Epidemiologists assured us S-shaped curves would be the case for COVID-19, but many countries had decreases of infection numbers "social distancing" and a linear rise of infection curves after the first peak.

A new paper offers an explanation for the linear growth of the infection curve.

Traditional epidemiological models required so much fine-tuning of parameters that they became scientifically meaningless. Linear growth, with an R number at 1, in the epidemiology models that were being used would have to mean reducing contacts by the same exact and constant percentage. That was never going to happen outside the world of statistical hope.

The probability to observe linear growth in such standard compartmental models is practically zero, which means the real world needed something better.

There was cleary exponential growth early. An infected person would infect a few others, and in a chain reaction, those would pass the virus on to a few others as well. Social distancing was said to be the way to push the growth rate below the recovery rate and reduce the number of new infections. Individuals infect less than one other person, and the curve flattens, eventually reaching zero. Yet that did not happen either.

Instead, there was a constant level of infections with a similar number of new infections every day, something academic epidemiological models find basically impossible.

The figure shows a contact network of employees in an office building in France, thresholded according to the number of contacts.In (a) all links are shown that connect two persons with more than 100 encounters, (b) and (c) show the cases for 200 and 500 encounters. In the densest network (a) almost all employees get infected (red). Only a few with weak ties to the network’s core stay healthy (green). The same is true for the less dense network (b).Below a certain link density, things change abruptly (c): only a few infection clusters appear, while the majority remains healthy. This is the typical pattern observed in the COVID-19 pandemic when implementing social distancing measures. That shows the importance of reducing the network density below the critical point.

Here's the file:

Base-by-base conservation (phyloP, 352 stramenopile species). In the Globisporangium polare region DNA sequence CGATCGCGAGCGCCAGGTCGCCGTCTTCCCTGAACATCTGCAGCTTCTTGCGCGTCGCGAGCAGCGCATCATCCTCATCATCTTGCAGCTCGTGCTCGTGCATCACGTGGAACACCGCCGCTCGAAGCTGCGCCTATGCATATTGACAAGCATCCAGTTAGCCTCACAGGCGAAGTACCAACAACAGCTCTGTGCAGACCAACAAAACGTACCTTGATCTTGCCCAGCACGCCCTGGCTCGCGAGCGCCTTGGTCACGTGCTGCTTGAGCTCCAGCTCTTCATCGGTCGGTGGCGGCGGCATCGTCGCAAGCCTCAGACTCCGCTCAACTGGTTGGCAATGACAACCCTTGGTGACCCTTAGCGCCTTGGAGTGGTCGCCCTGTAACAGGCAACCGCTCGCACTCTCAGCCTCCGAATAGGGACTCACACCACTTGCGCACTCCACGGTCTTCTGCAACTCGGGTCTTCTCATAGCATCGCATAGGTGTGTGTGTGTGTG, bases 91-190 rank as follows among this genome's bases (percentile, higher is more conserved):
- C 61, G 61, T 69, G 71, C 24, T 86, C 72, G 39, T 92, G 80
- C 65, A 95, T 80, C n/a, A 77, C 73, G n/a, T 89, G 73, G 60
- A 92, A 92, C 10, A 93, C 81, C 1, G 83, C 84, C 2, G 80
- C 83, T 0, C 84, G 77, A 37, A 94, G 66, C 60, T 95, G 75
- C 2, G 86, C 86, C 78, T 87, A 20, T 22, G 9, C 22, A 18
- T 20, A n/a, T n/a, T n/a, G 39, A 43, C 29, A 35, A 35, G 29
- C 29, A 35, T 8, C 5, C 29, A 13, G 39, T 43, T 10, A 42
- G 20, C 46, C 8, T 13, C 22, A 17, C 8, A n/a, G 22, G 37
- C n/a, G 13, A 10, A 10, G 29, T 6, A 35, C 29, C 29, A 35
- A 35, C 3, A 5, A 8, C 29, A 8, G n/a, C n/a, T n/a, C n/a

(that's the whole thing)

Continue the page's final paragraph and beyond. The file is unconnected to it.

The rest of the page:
The linear shape of the curves is explained through a different form of spreading than initially expected: the spreading dynamic continued in small and limited clusters. Most people went to work, got infected and spread it to two or three people at home, and then those people went to work or school again. The infection was basically spreading from cluster to cluster.

It's a network effect, not a superspreading event, that made it linear

In the paper, the scientists showed that there is a critical number of contacts, which they call degree of contact networks or Dc, below which linear growth and low infection prevalence must occur. They found Dc to equal 7.2, assuming that people circulate in a coronavirus-relevant network of about five people, which is even lower during an effective lockdown (household-size 2.5 people on average).

Instead of having to fine-tune parameters, their model allows for a wide range of possibilities that keep the infection curves linear. It explains why linear infection curves appear in so many countries, irrespective of the magnitude of the imposed non-pharmaceutical interventions.

In a further step the scientists compared Austria, a country which responded with a severe lockdown early on, and the United States, which initially did not impose severe measures, and their model works for both scenarios: Both showed linear curves, but in the case of the US these just happened on a much higher level.

What if measures reduced the average degree in contact networks from five to 2.5 people early on? This could have almost halved the number of COVID-19 infections until the first week of May.What if Austria would have implemented its strict measures against coronavirus spread ten days later? According to the model, such a delay would have resulted in up to 30% more cases.

The model not only explains the emergence of a linear growth regime, but also explains why the epidemic could halt below the levels of herd immunity by consequent social distancing. For the standard modeling procedure, the complexity scientists use a so-called compartmental model with SIR-models, extending it with the described cluster transmission.